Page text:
Actinomyces

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Diagnosis

  • Often missed, particularly when it mimics malignancy
  • Both fine-needle aspiration and biopsy are being used successfully to obtain clinical material for diagnosis, as are CT- and ultrasound-guided aspirations or biopsies
  • The diagnosis is most commonly made by microscopic identification of sulfur granules
  • occasionally these granules, if sought, can be grossly identified from draining sinus tracts or other purulent material
  • Microbiologic identification of actinomycetes is possible in only a minority of cases and is often precluded by prior antimicrobial therapy. Therefore, for optimal yield, the avoidance of even a single dose of antibiotics is mandatory.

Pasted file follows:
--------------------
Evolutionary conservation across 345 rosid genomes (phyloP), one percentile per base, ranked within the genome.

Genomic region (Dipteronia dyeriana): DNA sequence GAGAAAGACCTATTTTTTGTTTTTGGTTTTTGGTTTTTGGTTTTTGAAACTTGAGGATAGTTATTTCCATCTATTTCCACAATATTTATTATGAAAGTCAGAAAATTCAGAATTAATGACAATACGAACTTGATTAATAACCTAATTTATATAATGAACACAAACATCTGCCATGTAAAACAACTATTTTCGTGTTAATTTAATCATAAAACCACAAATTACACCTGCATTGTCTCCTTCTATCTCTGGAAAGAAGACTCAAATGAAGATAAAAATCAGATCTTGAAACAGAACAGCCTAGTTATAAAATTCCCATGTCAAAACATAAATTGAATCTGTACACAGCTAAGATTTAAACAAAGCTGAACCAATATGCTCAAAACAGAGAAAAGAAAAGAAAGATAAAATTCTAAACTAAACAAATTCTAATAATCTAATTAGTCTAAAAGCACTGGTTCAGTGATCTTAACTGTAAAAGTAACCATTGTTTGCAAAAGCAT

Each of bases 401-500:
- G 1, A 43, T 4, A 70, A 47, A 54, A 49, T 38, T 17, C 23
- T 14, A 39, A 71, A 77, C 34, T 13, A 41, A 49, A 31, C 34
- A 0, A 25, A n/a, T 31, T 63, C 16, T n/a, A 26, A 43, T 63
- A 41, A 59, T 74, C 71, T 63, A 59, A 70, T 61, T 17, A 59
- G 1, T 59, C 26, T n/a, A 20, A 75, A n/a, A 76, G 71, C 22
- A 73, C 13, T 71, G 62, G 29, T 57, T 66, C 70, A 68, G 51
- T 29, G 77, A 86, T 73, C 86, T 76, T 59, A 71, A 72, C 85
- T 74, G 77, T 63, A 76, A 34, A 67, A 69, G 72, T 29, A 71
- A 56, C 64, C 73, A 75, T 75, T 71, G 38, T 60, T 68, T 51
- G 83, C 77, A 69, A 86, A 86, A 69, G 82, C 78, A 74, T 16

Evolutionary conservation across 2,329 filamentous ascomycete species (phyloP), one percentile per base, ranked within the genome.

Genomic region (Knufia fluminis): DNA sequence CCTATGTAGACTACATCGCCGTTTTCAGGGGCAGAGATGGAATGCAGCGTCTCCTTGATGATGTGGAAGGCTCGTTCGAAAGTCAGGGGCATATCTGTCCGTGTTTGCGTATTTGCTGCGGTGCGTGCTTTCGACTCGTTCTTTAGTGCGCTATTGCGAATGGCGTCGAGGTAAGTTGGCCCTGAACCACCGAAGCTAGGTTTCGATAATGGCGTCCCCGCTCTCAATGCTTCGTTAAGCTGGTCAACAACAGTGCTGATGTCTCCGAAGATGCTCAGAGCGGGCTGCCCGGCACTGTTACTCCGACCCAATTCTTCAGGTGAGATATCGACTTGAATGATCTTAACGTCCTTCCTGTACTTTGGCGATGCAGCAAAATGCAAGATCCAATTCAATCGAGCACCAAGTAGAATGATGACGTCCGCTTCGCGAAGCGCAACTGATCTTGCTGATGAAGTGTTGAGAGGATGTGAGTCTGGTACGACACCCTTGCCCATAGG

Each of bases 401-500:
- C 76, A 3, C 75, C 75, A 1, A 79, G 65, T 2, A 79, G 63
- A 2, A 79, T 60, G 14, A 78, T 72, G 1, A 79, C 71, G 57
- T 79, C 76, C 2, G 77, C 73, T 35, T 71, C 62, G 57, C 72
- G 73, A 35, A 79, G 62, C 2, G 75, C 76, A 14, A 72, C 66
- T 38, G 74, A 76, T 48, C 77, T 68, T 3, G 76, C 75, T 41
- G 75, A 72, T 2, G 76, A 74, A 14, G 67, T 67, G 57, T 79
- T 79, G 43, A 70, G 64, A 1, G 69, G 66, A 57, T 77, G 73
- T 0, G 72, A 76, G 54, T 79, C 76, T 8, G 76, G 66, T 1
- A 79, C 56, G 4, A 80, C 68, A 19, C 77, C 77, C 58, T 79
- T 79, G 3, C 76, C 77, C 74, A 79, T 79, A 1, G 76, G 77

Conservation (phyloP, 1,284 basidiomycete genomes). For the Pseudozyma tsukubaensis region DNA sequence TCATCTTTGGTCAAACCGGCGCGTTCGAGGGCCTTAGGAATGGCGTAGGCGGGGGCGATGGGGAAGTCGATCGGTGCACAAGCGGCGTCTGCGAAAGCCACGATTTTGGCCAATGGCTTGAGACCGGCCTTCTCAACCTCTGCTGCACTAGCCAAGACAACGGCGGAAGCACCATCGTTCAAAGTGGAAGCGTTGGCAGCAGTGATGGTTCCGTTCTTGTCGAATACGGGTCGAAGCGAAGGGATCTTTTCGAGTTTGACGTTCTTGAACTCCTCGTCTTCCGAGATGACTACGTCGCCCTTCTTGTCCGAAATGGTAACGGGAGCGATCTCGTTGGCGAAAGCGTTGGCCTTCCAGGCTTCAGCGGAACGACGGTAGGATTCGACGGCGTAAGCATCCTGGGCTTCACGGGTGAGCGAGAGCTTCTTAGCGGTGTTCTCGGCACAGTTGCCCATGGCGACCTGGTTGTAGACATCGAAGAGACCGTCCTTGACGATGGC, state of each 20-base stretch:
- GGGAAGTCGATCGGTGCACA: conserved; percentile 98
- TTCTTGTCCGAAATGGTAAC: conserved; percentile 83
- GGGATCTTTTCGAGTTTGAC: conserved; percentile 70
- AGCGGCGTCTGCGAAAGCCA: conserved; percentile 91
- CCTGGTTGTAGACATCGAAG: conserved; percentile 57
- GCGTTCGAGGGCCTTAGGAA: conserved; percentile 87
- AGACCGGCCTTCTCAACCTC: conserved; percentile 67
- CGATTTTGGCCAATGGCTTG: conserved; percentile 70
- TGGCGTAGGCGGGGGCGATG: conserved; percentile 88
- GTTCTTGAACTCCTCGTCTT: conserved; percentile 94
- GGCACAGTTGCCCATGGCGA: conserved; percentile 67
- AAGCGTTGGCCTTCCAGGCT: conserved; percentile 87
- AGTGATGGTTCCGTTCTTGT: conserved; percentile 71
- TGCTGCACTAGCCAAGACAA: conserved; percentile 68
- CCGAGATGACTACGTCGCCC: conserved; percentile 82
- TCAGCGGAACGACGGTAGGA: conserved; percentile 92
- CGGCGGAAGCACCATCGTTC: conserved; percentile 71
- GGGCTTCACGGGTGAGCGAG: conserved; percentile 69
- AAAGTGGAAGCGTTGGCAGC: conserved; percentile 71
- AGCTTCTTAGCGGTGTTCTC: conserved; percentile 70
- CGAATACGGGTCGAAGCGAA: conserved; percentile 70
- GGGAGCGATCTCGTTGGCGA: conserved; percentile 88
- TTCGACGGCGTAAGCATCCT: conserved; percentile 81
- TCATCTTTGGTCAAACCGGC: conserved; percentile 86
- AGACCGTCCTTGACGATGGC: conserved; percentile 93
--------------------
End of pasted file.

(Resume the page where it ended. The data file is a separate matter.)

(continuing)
• Primary isolation usually requires 5 to 7 days but may take as long as 2 to 4 weeks
  • Immunofluorescence testing for A. israelii, A. naeslundii, and P. propionicum (available through the Centers for Disease Control and Prevention in Atlanta) has become a useful diagnostic alternative
  • Because these organisms are components of the normal oral and genital-tract flora, their identification in sputum, bronchial washings, and cervicovaginal secretions is of little significance in the absence of sulfur granules
  • Actinomyces can be detected in urine by means of appropriate staining and culture.

Resources

Background

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